This is the text for a walking trail that begins at Tour Stop 6 in the park, Prospect Hill.
This two tenths of a mile trail begins at the extreme south end of the parking lot at Prospect Hill, stop #6 on the Fredericksburg Battlefield driving tour. At the end of the trail lies Hamilton's Crossing on the Richmond, Fredericksburg, and Potomac Railroad. This landmark constituted the right anchor of General "Stonewall" Jackson's Confederate line in the Battle of Fredericksburg, December 13, 1862. It was also the supply base for the Southern army during the Fredericksburg Campaign after the depot in Fredericksburg came within range of Union artillery in late November, 1862 and trains were not permitted to go further north.
The railroad traversed the Rappahannock River valley and connected Fredericksburg, about five miles to the north, with Richmond, about forty-five miles to the south. The railroad became a vital link providing the Confederate army with food and other supplies. The facilities consisted of a small station building where the Mine Road intersects the railroad. a telegraph shanty, and, probably, quartermaster tents and several sidings.
The crossing was named for Captain George Hamilton whose home, "Forest Hill," stood on a knoll just southwest of the intersection. Though the home is gone now, the Hamilton cemetery still exists. Mine Run dates to colonial times when it meandered through Spotsylvania County from the iron mines in the northwestern section of the county to the Rappahannock River below Fredericksburg.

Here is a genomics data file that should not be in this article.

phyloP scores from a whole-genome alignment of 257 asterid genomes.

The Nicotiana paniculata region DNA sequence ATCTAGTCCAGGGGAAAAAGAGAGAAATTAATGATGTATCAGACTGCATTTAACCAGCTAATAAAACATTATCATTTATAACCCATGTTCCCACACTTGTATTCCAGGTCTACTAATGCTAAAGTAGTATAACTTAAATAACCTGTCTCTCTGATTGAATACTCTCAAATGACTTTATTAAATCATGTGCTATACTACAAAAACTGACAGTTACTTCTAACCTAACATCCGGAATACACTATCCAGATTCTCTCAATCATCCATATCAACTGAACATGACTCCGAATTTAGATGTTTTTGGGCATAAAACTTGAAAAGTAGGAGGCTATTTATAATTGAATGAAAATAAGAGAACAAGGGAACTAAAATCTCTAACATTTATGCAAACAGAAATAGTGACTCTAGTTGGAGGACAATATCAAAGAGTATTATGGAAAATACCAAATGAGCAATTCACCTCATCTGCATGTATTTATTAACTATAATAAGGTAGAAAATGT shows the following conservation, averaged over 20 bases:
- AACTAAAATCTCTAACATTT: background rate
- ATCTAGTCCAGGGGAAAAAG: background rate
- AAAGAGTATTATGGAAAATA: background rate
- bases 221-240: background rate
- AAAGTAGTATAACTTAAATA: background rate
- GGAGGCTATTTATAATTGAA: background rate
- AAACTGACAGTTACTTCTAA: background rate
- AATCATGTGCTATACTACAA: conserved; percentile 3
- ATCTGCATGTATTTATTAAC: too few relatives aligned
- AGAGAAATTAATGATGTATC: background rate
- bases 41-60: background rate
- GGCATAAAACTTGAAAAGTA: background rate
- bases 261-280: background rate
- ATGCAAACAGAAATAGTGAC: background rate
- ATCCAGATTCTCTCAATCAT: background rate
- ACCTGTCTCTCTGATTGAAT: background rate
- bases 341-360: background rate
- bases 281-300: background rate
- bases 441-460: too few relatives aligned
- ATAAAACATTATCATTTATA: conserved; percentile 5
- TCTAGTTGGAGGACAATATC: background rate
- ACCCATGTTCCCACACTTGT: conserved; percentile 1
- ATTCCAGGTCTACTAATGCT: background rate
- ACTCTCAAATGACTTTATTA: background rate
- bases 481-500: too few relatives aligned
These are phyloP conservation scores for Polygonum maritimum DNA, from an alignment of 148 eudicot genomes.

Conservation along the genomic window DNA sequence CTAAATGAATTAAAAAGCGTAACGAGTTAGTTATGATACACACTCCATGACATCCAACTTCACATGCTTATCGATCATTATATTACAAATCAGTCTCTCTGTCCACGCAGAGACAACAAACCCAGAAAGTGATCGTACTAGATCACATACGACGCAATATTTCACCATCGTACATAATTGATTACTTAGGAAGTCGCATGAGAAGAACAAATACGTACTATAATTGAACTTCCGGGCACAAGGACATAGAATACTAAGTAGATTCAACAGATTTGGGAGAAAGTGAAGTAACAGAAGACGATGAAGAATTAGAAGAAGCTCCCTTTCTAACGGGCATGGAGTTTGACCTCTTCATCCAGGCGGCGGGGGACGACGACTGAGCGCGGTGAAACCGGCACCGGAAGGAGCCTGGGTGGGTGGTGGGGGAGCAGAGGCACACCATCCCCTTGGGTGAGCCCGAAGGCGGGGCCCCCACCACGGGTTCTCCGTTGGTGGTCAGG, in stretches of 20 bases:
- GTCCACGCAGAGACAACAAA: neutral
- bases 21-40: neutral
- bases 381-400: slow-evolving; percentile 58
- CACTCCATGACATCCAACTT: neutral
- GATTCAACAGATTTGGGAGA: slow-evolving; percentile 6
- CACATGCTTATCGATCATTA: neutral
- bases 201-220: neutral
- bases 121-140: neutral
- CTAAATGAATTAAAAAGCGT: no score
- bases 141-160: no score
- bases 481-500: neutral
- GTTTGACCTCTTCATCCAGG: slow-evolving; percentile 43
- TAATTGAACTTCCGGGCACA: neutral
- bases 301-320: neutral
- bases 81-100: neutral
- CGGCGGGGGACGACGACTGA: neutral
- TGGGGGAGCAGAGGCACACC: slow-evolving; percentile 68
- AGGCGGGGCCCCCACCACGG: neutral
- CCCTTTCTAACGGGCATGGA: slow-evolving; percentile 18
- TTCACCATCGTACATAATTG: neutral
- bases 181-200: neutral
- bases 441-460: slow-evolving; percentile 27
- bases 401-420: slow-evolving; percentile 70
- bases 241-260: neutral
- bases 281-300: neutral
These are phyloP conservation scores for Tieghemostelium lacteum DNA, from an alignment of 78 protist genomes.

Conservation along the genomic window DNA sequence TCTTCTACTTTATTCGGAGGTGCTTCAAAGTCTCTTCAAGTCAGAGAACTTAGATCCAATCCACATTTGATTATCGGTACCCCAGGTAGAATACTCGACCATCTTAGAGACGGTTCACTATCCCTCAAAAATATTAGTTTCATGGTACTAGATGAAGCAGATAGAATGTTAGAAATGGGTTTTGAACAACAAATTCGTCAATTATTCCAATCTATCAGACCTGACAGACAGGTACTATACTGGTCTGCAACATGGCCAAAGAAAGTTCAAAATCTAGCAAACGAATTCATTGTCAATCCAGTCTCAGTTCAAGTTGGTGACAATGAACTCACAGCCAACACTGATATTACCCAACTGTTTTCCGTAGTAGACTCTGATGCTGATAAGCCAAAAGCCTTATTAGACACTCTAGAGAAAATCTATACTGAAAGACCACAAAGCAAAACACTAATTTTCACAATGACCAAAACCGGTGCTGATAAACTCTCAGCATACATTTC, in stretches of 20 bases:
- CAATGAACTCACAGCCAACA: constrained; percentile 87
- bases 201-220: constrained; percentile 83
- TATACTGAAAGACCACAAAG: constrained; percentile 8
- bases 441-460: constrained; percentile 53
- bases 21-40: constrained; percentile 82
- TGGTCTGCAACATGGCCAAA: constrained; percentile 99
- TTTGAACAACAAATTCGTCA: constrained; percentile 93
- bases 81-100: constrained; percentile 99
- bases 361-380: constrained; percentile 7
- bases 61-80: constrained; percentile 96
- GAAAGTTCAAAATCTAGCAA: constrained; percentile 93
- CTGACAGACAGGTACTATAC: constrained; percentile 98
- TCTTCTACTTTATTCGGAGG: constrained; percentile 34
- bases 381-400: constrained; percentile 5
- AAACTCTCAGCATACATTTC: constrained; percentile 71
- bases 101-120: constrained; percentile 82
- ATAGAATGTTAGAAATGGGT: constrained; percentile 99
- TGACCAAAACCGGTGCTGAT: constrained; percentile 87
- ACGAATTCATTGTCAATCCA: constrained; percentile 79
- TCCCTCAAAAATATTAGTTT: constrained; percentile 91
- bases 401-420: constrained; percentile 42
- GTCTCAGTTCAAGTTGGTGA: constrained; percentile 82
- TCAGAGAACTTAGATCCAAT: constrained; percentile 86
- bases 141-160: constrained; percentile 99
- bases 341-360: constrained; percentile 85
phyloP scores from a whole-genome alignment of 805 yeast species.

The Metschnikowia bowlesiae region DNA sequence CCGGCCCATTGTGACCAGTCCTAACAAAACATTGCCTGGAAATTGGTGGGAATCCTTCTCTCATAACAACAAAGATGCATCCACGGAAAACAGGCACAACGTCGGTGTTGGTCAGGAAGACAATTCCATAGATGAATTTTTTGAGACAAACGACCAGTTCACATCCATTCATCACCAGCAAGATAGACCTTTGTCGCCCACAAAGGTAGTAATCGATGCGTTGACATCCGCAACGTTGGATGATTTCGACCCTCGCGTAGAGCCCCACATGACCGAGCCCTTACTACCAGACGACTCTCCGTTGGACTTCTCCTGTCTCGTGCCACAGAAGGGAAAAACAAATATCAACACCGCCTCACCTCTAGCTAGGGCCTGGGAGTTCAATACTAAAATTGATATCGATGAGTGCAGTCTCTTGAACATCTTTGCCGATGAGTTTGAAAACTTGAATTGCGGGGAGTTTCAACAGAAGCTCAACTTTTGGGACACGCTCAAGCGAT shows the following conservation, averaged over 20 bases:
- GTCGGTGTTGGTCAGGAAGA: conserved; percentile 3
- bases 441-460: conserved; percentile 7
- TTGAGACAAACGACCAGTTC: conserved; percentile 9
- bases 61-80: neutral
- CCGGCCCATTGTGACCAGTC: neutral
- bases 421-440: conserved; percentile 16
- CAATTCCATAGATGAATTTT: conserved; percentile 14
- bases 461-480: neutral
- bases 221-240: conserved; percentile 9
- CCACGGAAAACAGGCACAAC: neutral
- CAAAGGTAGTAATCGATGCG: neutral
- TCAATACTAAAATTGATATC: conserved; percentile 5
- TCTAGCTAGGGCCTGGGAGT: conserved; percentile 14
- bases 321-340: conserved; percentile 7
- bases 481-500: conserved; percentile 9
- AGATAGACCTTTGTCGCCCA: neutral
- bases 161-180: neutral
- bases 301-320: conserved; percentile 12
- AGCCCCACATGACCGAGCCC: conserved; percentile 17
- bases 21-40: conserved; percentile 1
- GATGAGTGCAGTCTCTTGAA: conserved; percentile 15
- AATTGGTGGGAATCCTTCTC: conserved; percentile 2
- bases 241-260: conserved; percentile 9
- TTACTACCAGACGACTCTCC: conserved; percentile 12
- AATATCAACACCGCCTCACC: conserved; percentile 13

On the foggy morning of December 13, these woods teemed with Jackson's men. His right flank terminated here at the crossing. About 10 a.m., the fog lifted, revealing the 55,000 soldiers of General William Buel Franklin's wing of the Union army on the fields in front of them. As the battle commenced, federal cannon roared from the plains and showered the forest with lead. Southern reserves in Jackson's second line moved up along Mine Road through Hamilton's Crossing to aid in the struggle. Henry Handerson of the 9th Louisiana wrote, "we were ordered forward at the 'double quick,' and. . .plunged into the woods in our front, where the shells were bursting with rapidity and considerable accuracy. . ." The railroad embankment soon became a combat zone of fierce fighting. At the battle's end the Confederates retained control of their line.
Today this countryside is peaceful once more, its silence broken only by the trains which again pass through Hamilton's Crossing. The surroundings give little hint of the thundering cannon and fierce combat that swept through the area more than a century ago.
For more information on the Battle of Fredericksburg click here.